Unlike other parts of India, politicians in Kashmir have rarely required people’s support. But whenever they needed, they innovated ideas to make them dance to their tunes – emotive issues, false promises, tall claims and a lot of faith-exploitation.
Given the crisis Kashmir has lived through the most part of its post-partition history, the priorities of the successive governments in Srinagar and Delhi have remained hostage to real and assumed threats. These were sharpened after militancy broke out and consumed an entire generation. A dominant belief is that the creation of militancy was the outcome of the use and abuse of power and enforcing a particular brand of democracy through intimidation and terror.
Now the realities of Kashmir have taken a long leap. A generation is sleeping in the graves and the survivors are struggling to cope with the new normality. The politicians, cutting across the ideological and party lines, must understand this.
The detailed report about an illiterate and aged couple from Sonawari must be an eye-opener. Forty years back, the couple had come to Srinagar for prayers in the Hazratbal shrine. There, they heard Sheikh Abdullah speaking from the pulpits. It was where he sought a promise from the audience that they will support his party, come what may.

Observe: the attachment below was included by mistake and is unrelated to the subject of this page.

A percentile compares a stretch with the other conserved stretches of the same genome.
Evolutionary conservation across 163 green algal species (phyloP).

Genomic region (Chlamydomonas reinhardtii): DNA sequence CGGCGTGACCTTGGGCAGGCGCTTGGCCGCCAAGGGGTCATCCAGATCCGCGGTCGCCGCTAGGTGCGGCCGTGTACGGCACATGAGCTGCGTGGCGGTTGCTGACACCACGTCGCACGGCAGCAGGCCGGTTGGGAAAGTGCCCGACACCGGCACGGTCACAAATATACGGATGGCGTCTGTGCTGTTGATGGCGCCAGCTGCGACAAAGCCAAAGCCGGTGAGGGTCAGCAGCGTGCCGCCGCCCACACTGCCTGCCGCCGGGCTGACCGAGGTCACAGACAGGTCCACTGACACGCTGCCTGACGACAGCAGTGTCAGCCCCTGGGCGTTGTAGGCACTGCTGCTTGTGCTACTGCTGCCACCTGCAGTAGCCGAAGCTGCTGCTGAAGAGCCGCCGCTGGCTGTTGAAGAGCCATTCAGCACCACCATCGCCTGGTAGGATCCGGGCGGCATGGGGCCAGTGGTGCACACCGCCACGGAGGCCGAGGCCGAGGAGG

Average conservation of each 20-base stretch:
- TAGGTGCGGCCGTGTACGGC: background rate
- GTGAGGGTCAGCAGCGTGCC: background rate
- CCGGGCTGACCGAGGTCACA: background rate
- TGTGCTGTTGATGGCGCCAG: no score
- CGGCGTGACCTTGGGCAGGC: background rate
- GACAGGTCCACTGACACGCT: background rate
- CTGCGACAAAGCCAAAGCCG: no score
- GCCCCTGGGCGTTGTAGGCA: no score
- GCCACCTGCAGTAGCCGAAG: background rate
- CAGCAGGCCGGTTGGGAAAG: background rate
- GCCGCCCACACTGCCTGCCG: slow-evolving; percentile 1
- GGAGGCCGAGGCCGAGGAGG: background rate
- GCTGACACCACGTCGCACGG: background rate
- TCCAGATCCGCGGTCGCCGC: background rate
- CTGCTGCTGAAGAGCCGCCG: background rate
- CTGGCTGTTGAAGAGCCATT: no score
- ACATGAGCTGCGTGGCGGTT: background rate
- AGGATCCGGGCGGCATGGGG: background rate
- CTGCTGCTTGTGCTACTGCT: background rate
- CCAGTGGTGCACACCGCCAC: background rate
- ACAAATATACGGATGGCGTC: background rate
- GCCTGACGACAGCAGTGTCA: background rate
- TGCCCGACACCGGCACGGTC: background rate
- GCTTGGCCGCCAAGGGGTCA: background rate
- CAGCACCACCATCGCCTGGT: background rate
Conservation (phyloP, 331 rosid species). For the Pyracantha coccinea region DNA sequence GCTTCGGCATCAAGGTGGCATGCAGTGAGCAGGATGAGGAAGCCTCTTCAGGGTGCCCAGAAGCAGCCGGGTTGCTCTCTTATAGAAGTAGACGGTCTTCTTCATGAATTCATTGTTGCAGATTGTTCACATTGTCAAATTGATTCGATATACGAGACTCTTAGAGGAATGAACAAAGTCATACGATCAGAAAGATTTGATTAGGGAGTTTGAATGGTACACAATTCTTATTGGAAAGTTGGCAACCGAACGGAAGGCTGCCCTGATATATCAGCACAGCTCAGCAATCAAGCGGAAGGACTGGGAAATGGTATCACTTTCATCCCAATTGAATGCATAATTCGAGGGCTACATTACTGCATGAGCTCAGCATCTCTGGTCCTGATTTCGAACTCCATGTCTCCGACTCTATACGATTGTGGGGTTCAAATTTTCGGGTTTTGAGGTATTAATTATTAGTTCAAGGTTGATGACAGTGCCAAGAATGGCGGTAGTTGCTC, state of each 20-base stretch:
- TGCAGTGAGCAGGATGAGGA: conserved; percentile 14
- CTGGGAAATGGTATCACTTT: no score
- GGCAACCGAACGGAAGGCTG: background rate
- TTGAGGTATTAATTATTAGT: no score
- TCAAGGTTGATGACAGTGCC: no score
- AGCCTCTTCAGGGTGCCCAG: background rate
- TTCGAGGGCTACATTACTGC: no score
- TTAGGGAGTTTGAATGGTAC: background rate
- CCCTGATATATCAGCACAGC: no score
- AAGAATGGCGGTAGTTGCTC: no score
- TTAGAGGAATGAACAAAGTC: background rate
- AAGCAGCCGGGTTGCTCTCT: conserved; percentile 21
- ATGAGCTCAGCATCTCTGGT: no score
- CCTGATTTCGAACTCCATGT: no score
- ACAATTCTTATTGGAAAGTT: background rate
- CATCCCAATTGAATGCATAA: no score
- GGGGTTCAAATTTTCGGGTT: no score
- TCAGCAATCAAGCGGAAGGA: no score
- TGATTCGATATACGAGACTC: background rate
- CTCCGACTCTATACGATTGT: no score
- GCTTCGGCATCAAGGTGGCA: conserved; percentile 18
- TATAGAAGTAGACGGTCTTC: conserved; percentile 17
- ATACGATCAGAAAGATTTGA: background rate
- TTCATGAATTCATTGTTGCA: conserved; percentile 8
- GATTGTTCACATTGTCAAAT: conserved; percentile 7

The old man kept the word for his whole life. He lives in abject poverty. His son is idle. In the recent Panchayat elections, the son and his mother decided against polling for Sheikh’s National Conference. It pained him so much that he divorced his wife. At a stage where they needed each other, they live separately in two floors of the mud house, they call home!
Divorces forced by politics are nothing new. They happened when Congressmen were the ‘insects of the drain’ and it was repeated when the ‘lions’ were fighting the ‘goats’. Even the funeral prayers in certain cases became a crisis. But we are living in twenty-first century now. This is what politics should not lead to. Politics should better start delivering on the promises its practitioners make and have made time and again.
At the same time, the story offers a telling indictment of the situation in which Kashmir lives in – the lack of opportunities. The government obviously continues to be the employer of the last resort and continues to be the biggest employer in J&K. It is already over-staffed and it lacks enough of berths to govern barely 12 million people. There is desperate requirement for hunting the new options. Kashmir cannot afford heavy industry. It cannot get it either even if it wants. It has to survive on the traditional economies that require interventions to become slightly better paying and modern.